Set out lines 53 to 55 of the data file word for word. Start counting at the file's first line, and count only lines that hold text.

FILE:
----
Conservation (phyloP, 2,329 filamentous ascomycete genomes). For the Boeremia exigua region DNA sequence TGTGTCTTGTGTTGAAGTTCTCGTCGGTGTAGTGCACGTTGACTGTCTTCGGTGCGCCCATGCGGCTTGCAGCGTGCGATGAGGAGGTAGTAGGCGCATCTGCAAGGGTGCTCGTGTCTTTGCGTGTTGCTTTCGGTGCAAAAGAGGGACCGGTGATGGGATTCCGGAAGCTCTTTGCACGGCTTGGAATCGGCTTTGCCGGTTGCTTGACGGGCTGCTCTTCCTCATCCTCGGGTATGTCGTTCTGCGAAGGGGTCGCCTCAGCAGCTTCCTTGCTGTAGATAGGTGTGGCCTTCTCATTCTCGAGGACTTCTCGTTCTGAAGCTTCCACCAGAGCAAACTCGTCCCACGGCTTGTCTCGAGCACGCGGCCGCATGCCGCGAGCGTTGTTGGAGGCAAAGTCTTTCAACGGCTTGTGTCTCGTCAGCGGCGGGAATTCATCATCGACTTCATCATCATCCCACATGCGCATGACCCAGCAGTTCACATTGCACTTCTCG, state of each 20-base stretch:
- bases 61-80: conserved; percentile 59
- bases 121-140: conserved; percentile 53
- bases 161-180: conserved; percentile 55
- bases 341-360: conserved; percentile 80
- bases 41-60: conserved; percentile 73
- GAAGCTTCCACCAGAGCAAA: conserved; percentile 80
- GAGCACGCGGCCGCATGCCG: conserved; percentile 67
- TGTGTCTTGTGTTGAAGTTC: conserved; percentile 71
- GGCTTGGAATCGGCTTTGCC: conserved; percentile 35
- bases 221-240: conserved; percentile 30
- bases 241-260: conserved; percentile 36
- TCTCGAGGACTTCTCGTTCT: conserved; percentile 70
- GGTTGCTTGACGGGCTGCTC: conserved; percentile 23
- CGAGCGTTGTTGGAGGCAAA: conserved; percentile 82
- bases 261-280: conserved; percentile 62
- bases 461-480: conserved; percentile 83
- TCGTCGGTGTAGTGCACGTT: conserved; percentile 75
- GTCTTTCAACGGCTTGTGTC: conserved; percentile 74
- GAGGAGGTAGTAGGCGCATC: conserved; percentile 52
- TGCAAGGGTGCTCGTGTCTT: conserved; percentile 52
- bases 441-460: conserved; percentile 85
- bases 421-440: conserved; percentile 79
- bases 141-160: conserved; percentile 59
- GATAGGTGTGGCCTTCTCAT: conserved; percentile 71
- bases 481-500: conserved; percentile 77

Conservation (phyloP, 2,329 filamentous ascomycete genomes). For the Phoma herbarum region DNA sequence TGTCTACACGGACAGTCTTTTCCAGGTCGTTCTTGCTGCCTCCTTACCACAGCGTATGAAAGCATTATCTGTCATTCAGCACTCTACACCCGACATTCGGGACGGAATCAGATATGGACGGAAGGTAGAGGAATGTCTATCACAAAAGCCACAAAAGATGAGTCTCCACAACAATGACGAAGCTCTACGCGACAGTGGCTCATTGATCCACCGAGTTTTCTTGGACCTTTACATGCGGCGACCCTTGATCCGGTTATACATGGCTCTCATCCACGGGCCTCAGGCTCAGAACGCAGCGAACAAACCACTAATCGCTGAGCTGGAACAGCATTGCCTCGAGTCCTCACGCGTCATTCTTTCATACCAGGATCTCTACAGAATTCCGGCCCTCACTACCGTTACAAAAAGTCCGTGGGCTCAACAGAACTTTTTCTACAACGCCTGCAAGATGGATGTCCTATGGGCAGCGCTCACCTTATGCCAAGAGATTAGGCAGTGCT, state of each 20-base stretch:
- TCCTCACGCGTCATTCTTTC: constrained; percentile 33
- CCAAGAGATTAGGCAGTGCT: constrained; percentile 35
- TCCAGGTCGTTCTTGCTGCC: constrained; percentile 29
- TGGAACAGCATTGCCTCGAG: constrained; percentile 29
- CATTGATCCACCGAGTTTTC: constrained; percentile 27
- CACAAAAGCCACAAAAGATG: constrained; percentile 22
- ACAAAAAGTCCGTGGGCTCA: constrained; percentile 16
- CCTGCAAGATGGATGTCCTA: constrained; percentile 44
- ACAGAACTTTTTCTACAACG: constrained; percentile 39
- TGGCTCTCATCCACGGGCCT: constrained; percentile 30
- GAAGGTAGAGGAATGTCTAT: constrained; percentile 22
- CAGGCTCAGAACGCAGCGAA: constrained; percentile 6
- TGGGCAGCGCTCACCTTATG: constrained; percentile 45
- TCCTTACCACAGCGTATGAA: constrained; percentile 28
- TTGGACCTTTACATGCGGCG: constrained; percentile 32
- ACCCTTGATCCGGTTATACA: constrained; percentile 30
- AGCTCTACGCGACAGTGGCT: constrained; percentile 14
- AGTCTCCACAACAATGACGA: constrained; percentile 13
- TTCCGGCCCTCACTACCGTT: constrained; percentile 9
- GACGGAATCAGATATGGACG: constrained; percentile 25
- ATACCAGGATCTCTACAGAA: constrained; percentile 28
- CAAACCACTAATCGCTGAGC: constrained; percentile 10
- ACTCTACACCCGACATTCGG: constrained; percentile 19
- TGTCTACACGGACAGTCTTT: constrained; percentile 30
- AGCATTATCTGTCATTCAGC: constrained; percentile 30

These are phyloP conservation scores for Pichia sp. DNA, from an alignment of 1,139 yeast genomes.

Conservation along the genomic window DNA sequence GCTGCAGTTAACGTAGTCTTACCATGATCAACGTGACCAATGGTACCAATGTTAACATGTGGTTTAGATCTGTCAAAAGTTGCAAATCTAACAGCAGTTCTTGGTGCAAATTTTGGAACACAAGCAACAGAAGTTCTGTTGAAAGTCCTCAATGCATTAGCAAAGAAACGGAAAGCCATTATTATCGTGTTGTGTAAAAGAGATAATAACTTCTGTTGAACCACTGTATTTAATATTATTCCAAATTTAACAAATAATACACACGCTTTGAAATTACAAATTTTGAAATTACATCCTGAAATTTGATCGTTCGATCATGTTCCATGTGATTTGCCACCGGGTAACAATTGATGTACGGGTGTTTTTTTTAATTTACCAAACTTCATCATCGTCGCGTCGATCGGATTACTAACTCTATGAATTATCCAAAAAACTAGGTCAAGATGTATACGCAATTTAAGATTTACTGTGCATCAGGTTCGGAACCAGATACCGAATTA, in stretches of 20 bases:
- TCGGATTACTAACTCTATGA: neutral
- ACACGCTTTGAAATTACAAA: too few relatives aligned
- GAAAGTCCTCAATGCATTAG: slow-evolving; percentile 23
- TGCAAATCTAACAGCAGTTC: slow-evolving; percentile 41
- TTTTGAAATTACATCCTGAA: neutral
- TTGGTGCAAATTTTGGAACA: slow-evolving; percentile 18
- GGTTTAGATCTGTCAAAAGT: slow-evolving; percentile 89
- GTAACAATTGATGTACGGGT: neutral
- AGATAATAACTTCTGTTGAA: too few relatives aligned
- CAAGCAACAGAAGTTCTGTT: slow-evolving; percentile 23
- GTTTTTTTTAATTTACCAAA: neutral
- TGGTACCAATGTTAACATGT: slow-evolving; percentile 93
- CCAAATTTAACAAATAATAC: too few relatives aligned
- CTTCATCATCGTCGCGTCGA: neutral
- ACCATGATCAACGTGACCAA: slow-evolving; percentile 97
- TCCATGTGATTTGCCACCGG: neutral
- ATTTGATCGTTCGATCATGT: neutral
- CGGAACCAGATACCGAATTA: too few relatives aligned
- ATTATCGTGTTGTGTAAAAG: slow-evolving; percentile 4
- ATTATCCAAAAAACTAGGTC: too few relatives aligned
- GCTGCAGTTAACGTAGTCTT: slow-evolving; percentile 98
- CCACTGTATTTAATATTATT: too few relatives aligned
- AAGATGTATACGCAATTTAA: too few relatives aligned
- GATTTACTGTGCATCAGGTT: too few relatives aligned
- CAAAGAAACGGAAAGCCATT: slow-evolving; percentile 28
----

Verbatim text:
These are phyloP conservation scores for Pichia sp. DNA, from an alignment of 1,139 yeast genomes.

Conservation along the genomic window DNA sequence GCTGCAGTTAACGTAGTCTTACCATGATCAACGTGACCAATGGTACCAATGTTAACATGTGGTTTAGATCTGTCAAAAGTTGCAAATCTAACAGCAGTTCTTGGTGCAAATTTTGGAACACAAGCAACAGAAGTTCTGTTGAAAGTCCTCAATGCATTAGCAAAGAAACGGAAAGCCATTATTATCGTGTTGTGTAAAAGAGATAATAACTTCTGTTGAACCACTGTATTTAATATTATTCCAAATTTAACAAATAATACACACGCTTTGAAATTACAAATTTTGAAATTACATCCTGAAATTTGATCGTTCGATCATGTTCCATGTGATTTGCCACCGGGTAACAATTGATGTACGGGTGTTTTTTTTAATTTACCAAACTTCATCATCGTCGCGTCGATCGGATTACTAACTCTATGAATTATCCAAAAAACTAGGTCAAGATGTATACGCAATTTAAGATTTACTGTGCATCAGGTTCGGAACCAGATACCGAATTA, in stretches of 20 bases:
- TCGGATTACTAACTCTATGA: neutral